New York Knicks

Jeremy Lin Saga: Possible Wrongful Termination Suit Could Haunt ESPN

NEW YORK, NY - FEBRUARY 22:  Jeremy Lin #17 of the New York Knicks looks on during the game against the Atlanta Hawks at Madison Square Garden on February 22, 2012 in New York City. NOTE TO USER: User expressly acknowledges and agrees that, by downloading and/or using this Photograph, user is consenting to the terms and conditions of the Getty Images License Agreement.  (Photo by Chris Trotman/Getty Images)
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Bleacher ReportContributor IFebruary 23, 2012

Let me premise this story by saying that I am in no way defending the former editor for ESPN who was fired after his highly controversial headline that caused an enormous amount of public disgust. While I firmly believe the editor's choice of words in describing Jeremy Lin's play lacked any kind of sensitivity, I am not going to dissect whether this editor should have been fired. The fact is, he was fired.  

But this wasn't just your average firing. ESPN's decision to fire their editor was covered by every major media outlet across the globe. This was easily the most highly publicized firing of a headline editor ever. And since it's undisputed that America is a litigious society, a possible lawsuit against the Worldwide Leader is not out of the question.

I know what you're thinking: This guy's highly objectionable headline was borderline racist. The fact that it was actually published is an atrocity. How in the world could this guy win a lawsuit against his employer alleging wrongful termination? After all, it was his actions that caused a public uproar and eventually led to his firing.

Well, for starters, if a wrongful termination suit is filed here, it will not be a strong one. To win a wrongful termination suit, an employee needs to prove that their firing was in violation of their legal rights. In the absence of some kind of discrimination, or breach of contract, the employee will not have a valid suit.

But sometimes the strength of a lawsuit is irrelevant. And while many states have enacted ethical rules that punish attorneys who bring a frivolous lawsuit, the reality is that many lawsuits are filed to attract negative publicity in the hopes of a quick settlement.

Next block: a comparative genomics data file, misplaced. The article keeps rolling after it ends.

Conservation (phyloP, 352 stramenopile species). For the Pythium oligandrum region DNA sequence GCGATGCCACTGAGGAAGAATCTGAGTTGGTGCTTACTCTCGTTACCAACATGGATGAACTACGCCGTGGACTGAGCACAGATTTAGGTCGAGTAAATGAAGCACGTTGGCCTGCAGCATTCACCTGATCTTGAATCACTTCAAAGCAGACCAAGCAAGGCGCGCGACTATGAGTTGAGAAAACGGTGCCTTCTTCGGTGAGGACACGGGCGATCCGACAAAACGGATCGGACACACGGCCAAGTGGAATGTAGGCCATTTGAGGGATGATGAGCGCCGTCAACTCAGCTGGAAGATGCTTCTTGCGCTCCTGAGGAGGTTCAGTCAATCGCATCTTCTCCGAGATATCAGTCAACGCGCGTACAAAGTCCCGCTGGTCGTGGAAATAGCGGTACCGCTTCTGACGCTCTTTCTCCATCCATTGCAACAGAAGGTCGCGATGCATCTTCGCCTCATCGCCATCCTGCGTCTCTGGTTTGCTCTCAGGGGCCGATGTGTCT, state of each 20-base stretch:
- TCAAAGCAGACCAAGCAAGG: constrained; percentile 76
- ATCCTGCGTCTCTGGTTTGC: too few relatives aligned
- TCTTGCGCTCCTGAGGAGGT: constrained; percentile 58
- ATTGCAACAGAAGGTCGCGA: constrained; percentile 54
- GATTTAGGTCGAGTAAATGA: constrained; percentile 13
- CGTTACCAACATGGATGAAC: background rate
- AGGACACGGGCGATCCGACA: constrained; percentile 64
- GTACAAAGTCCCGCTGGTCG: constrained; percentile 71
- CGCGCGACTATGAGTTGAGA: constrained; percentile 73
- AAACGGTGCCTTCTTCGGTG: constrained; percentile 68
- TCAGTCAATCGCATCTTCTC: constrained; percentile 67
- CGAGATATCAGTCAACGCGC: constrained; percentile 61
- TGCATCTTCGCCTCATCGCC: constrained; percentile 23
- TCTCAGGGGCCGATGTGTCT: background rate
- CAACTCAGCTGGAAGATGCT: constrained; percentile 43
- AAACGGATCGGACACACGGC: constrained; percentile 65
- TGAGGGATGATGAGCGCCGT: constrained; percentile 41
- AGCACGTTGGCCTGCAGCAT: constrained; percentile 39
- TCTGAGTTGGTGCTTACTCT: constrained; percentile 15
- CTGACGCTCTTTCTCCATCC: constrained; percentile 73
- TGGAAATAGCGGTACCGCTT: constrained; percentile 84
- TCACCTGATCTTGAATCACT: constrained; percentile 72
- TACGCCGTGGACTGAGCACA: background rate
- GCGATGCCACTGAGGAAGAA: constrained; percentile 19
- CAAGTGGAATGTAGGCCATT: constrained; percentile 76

Let's examine this current situation. Jeremy Lin's emergence as an NBA superstar has taken the globe by storm. His recent dominance at the point guard position has energized a star-studded New York Knick team that has all of a sudden become a legitimate contender in the Eastern Conference. And best of all, Lin has been gracious, humble and courteous despite the relentless media circus surrounding him.

Now let's look at how the mainstream media handled the controversial headline and the eventual decision by ESPN to fire the editor that wrote it. This story was everywhere. The Internet, television and even newspapers were breaking this story down.

ESPN profusely apologized for the actions of their former headline editor, as well as one of their broadcasters, whose poor choice of words cost him a 30-day suspension. There is no doubt that they were embarrassed and I'm sure management was less than thrilled with the bad publicity.

And this is precisely where the filing of a lawsuit, whether it's valid or not, could revive an ugly situation that ESPN worked feverishly to get rid of. Their reputation was dragged through the mud for days. They certainly do not want to revisit this.

The filing of a lawsuit is public record. If the NY Daily News or the NY Post got wind of a lawsuit alleging wrongful termination against ESPN, all stemming from the controversial Lin headline, it would almost certainly make the front page.

This would leave ESPN with two choices: They could publicly dismiss any allegations of wrongful termination and vigorously defend their decision, but would have to endure weeks, possibly even months, of bad publicity—or they could quash a lawsuit with a swift settlement.

The bottom line is, it may not matter whether this headline editor was rightfully or wrongfully terminated. The simple filing of a suit could do further damage to ESPN's reputation. Is ESPN willing to face the public wrath all over again? Or would they rather pay an amount of money that pales in comparison to the billions of dollars they rake in every year?

The great irony here is that Lin really has nothing to do with this story. He certainly has nothing to do with a potential wrongful termination suit against ESPN. All he's done is amaze us with his dazzling play. And while Lin's rise to stardom has been incredibly fun to watch, the global media's obsession with him could have an impact on a damaging lawsuit against ESPN.

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